Speaking of comic book movies, my husband sent me a link to the first trailer for Deadpool 2 last weekend. At first, I wasn't enthusiastic. (Admittedly, I wasn't enthusiastic about Deadpool 1 until after I saw it. Now, it's one of my favorite super hero movies.) And then I saw Morena Baccarin as Vanessa something in my chest unknotted, and I knew everything was going to be all right. It took me until the next day to figure out what it was.
My entire life I've watched film after film wherein the white male lead drops everything to give his all to win the Woman of His Dreams™--only to have her vanish as if she'd never existed in the second movie. Sometimes, not very often, a non-emotional throw away line might explain her absence. Oh, she left me. Too bad. But I'm over it now. Or She died. I was sad. I grieved for a whole week. More often than not, no one spoke of the missing character. The woman of the main character's dreams, the woman that he spent an entire film obsessing over like some sort of highly dangerous stalker was suddenly not a factor in the story of our hero. It doesn't affect him much. Hell, she wasn't even worth altering the plot or creating some actual character building over. Worse, she's often replaced by some other Woman of His Dreams™. And I'm supposed to believe that she's the love of his life? It rang hollow every time. Worse, it backed up everything I'd been taught to believe about men from the first time I was sexually harassed--probably age 10. "He only wants to get into your pants. Once he gets what he wants, he'll be gone."
It doesn't say much positive about our hero, does it?
Whenever I'd ask my date, "Hey. What happened to Kim Basinger? Wasn't Vicky Vale the love of Batman's life?" My date would inevitably tell me, "Oh, the film company probably couldn't afford to bring her back. She's a big movie star." Well, knowing now what we know about women actors' salaries versus male actors' salaries we all know that's bullshit. And I sensed it was too at the time. After all, they brought back Michael Gough (Alfred) and Michael Gough (Commissioner Gordon). Hell, even Stan Lee--who isn't even technically a character in a movie--gets to appear in all the movies. Why not the Woman of Our Hero's Dreams™--unless she wasn't the Woman of Our Hero's Dreams™? And then I noticed that James Bond wasn't the only asshole that had a revolving door filled with girlfriends who would only be disappeared between that movie and the next. It was like being tortured with a thousand paper cuts. And yet, women were supposed to yearn to be the woman on that screen. I sure as hell didn't. I mean who wants to be used like a kleenex for one blow and then tossed in the trash without so much as an onscreen goodbye?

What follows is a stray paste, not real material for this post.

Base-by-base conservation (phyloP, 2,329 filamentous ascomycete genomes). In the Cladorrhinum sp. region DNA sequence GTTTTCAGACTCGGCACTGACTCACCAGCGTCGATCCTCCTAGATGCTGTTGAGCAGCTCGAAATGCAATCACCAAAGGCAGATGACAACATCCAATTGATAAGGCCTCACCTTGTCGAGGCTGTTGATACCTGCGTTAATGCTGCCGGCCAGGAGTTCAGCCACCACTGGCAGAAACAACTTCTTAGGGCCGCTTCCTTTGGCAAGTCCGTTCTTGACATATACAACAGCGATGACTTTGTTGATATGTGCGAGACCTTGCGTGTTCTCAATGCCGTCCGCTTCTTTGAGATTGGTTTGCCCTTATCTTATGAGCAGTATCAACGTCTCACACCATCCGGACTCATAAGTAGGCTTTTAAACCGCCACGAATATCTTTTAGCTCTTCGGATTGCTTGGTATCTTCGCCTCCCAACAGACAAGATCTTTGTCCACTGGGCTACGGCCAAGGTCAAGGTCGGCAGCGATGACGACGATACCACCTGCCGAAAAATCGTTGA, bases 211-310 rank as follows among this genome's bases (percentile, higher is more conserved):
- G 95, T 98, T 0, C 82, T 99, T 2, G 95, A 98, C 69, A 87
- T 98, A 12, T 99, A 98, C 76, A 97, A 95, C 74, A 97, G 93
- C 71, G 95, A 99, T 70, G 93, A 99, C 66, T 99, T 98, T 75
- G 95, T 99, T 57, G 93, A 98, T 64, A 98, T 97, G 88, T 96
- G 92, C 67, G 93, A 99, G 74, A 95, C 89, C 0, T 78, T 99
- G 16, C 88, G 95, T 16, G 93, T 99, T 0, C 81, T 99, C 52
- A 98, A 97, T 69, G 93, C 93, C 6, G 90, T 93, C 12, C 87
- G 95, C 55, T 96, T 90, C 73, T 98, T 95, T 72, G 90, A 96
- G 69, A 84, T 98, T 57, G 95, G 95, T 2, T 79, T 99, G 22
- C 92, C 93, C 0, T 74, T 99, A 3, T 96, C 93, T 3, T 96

It sucks, y'all, and not in the good way. And now...those links you came here for.
Okay. Today's video.
Let's start today's post by giving this story a listen: Learning To Wage Peace. The discussion points out that violence doesn't solve problems. It creates them. Human beings need to spend more time learning how to negotiate through conflict rather than running away from it. If we learn best via trial and error, then it should come as no surprise that modern humans tend to be inept at resolving conflict without violence. Personally, I agree. How different would our culture be if we actually studied how to resolve conflict without resorting to violence?
Ultimately, Americans have to stop believing that the answer to every problem is a man with a gun. The Good Guy with a Gun schtick is a myth spread by the NRA to sell more guns. And as you can see by the first link, it's not the only one. These myths are fueled by the biggest myth of all: that violent crime is escalating. In fact, the data indicates that it's declining. So with that in mind, let's move on to cops, guns, and gun violence in schools.
There have been 290 incidents of gun violence in schools since Sandy Hook (2012.) There is no doubt that this is a problem. Gun advocates have proposed providing a larger police presence and/or arming teachers as means of making schools safer. I'm going to tell you why this is a very bad idea. First, go back to the list of debunked NRA bullet points, starting with the first. The presence of guns does not make everyone safer. It puts them at higher risk. That's merely taking accidents into account. Now, let's factor in cops and school power dynamics.
There is no doubt that the relationship between police and the American public has changed for the worse. Police are no longer viewed as safe. This is for damned good reasons. (See: numbers of people killed by police vs police killed on the job. 232 vs 16 and 2018 is less than three months old.) The police force has become dangerous. My hunch that the biggest factor is the uptick in the use of steroids. We've known about it since 2007 at least. Nothing seems to have been done about the issue, and we know there is a link between steroid use and aggression. In addition, police culture has become militarized. They're given military equipment, and police no longer consider themselves 'peace keepers'. They see themselves as warriors which puts them at war with the citizenry they're paid to protect. Now, add in a vast power imbalance between youth and gun-wielding police and the prevalence of unexamined racism. These lead to incidents like the one in Spring Valley High School. Worse, this environment speeds up the school to prison pipeline. As you can see, the whole idea of armed police presence in schools is horrific if you analyze it from just one angle.